The first relief sought herein is a permanent injunction restraining the defendant from use and/or
continued use of the word/mark ‘NICE’ along with the shape and design of a tooth brush ‘NICE
TOOTH BRUSH’ and the name of the plaintiff, ‘NICE HOUSE OF PLASTICS’.
In matters of intellectual property, a trade mark is a word, phrase, symbol, product feature, or
any combination of these that distinguishes in commerce the goods or services of its owner from
those of others. A trade mark, therefore, is an indicator of source. It does not tell what the
goods or services are, but where they come from. In the instant case, PW1 Sarah Walusimbi, the
Company Secretary of the plaintiff, testified that the plaintiff company owns intellectual
property which includes the registered trademarks ‘NICE’ and ‘NICE TOOTH BRUSH’. That
the aforesaid trade marks were registered in the names of NICE HOUSE OF PLASTICS
LIMITED on 21/7/2005 for tooth brushes and packets of tooth brushes as Nos. 27492 and 27487
and for goods in class 21 and class 16 retrospectively. This evidence has been confirmed by
PW2 Mercy Kyomugasho Kentaro Ndyahikayo, an Advocate, State Attorney and Assistant
Registrar of Trade marks in Uganda. The certificates of registration have been exhibited in
Court. In these circumstances, Court is satisfied that the plaintiff is the owner of the trademarks
‘NICE’ and ‘NICE TOOTH BRUSH’ in Uganda.
As to whether the defendant’s importation of the 25 cartons, the subject matter of this suit,
amounts to an infringement of the plaintiff’s trademarks, a trademark infringement plaintiff must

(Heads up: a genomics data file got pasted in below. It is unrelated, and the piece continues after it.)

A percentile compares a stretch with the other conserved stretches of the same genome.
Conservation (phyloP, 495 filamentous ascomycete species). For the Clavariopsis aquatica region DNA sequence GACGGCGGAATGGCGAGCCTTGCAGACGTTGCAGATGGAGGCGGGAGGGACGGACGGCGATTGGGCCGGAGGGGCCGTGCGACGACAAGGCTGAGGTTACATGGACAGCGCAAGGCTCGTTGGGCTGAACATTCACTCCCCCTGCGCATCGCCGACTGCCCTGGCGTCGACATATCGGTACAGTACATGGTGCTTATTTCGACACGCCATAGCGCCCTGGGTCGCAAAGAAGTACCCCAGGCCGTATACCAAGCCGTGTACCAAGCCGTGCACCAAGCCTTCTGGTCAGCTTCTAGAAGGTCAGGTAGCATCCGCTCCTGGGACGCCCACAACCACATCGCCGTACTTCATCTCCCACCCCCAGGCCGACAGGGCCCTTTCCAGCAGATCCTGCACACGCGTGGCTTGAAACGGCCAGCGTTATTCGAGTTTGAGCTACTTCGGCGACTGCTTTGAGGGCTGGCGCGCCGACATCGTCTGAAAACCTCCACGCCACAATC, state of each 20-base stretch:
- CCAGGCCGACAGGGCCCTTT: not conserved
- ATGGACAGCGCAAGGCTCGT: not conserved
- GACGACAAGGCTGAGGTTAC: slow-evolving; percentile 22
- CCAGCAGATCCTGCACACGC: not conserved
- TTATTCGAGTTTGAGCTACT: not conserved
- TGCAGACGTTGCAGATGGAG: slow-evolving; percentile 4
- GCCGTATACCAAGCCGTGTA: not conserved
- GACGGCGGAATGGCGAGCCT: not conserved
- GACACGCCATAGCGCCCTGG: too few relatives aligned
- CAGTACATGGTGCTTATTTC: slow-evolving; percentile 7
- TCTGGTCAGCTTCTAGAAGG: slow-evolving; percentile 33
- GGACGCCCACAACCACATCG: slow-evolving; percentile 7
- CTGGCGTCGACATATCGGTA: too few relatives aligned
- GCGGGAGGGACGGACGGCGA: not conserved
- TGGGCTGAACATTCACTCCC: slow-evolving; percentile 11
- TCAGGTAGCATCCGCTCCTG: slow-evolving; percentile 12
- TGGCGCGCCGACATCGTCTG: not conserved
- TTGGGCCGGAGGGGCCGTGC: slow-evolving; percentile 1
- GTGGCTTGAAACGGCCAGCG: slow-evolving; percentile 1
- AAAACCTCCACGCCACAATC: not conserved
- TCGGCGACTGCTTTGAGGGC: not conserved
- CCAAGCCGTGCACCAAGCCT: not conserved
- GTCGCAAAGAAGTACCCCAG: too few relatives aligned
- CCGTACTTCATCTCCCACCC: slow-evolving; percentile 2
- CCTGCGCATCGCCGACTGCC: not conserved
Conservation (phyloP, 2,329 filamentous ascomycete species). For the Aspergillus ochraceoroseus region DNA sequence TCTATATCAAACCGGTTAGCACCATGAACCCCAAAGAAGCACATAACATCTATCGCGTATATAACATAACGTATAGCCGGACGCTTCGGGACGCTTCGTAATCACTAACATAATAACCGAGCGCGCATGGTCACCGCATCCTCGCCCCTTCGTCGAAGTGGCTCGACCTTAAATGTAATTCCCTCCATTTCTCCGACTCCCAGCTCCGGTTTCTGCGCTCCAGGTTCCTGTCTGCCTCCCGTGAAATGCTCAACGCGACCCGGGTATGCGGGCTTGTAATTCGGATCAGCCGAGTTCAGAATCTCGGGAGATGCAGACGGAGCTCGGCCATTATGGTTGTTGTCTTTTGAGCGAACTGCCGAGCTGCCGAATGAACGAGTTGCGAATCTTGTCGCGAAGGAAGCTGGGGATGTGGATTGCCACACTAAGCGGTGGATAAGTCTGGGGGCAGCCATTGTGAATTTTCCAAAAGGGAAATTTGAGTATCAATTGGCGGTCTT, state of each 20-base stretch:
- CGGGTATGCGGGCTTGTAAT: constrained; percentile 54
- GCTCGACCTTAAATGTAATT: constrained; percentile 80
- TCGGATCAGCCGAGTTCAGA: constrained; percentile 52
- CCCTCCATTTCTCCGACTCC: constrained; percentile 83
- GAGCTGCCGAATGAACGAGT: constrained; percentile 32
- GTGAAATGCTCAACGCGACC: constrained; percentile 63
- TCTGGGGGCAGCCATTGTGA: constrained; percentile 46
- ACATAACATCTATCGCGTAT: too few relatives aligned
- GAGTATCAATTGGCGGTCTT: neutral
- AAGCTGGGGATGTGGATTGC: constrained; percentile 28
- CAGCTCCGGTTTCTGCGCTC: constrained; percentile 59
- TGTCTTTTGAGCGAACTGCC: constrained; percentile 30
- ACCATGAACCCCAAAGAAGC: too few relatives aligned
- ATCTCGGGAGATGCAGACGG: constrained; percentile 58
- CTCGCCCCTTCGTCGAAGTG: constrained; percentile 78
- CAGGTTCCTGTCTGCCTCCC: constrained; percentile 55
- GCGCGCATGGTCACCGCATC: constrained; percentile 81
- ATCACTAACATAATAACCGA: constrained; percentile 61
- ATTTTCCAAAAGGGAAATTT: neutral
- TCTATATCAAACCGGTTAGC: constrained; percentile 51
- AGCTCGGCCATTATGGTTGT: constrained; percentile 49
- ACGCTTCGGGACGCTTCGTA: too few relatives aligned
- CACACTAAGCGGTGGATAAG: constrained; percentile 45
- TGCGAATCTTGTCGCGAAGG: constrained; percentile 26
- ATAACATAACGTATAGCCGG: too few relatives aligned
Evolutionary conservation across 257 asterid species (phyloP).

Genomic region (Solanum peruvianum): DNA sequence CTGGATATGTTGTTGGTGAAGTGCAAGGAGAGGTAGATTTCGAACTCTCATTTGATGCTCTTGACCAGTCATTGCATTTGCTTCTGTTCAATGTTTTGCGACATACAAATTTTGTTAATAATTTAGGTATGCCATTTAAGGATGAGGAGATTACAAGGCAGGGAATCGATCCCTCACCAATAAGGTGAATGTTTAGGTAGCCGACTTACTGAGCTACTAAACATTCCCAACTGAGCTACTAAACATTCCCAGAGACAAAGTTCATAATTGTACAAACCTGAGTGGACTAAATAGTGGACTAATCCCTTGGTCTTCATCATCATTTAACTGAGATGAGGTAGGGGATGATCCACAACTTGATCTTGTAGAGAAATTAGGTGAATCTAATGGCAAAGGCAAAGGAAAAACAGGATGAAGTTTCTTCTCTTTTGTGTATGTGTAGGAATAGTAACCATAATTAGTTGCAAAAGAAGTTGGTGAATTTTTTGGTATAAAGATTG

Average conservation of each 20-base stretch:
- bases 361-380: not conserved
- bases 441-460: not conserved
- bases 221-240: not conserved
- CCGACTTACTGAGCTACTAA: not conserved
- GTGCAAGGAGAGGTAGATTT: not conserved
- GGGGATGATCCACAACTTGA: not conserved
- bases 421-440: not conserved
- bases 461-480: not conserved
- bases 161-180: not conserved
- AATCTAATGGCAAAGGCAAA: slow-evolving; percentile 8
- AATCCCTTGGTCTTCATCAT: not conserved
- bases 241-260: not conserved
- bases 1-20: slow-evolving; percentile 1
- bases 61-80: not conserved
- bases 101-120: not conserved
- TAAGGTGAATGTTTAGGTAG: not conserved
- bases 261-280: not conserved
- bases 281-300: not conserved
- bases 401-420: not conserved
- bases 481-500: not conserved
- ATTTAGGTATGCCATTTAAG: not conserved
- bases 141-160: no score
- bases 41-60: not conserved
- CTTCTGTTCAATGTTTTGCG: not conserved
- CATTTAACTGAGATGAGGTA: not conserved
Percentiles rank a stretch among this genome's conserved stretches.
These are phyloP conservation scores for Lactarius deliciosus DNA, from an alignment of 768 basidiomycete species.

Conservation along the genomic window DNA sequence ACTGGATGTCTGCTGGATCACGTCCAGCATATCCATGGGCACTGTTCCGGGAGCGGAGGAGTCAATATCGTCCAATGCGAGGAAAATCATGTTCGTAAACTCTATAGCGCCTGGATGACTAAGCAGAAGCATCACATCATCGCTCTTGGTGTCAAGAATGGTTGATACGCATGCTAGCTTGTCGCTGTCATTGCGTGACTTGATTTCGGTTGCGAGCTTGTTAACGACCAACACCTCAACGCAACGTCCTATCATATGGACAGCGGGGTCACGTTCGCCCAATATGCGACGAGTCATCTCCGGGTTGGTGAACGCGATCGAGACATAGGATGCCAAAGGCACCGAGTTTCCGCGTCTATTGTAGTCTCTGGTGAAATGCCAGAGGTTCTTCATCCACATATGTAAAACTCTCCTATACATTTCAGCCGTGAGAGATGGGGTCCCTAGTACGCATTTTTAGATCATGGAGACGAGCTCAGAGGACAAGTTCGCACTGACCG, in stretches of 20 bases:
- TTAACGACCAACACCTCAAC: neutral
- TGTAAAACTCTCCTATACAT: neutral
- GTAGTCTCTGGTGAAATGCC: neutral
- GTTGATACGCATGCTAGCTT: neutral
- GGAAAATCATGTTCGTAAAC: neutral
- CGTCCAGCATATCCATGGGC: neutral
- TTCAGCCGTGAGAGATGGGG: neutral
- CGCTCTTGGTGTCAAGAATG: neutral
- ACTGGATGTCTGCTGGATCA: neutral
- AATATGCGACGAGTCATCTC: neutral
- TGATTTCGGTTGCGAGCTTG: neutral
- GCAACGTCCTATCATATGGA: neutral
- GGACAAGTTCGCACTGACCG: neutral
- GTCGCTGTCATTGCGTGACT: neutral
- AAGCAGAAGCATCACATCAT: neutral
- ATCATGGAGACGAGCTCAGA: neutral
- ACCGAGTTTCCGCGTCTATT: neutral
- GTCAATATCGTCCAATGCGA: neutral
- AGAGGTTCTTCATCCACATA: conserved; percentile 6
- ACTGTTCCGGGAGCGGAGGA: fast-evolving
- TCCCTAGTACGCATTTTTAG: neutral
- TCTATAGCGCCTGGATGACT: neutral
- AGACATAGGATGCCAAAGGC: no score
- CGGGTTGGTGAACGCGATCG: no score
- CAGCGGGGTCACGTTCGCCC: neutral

show a valid, protectable trademark in which he has rights prior to those of the defendant. The
plaintiff herein has through the evidence of PW1 and PW2 shown that the trademarks which are
the subject of this suit have not been the subject of any assignment, registered user or third party
rights. The test of infringement is likelihood of confusion. Likelihood of confusion is the
probability that a reasonable consumer in the relevant market will be confused or deceived, and
will believe that the impugned goods or services come from, or the sponsored or endorsed by the
protected user or that the two users are affiliated. Infringement is thus analogous to the tort of
In the instant case, from the evidence of PW1 Ms Walusimbi, the plaintiff learnt of the existence
of the impugned goods from the officials of the Uganda National Bureau of Standards, UNBS.
These officials intercepted a consignment of 25 cartons of tooth brushes bearing the plaintiff’s
trade marks. There is evidence that the goods were imported into the country by the defendant.
The interception was at Busia Customs Boarder point. There is no evidence of any circulation of
such goods in the country prior to the importation of this particular consignment. I have seen the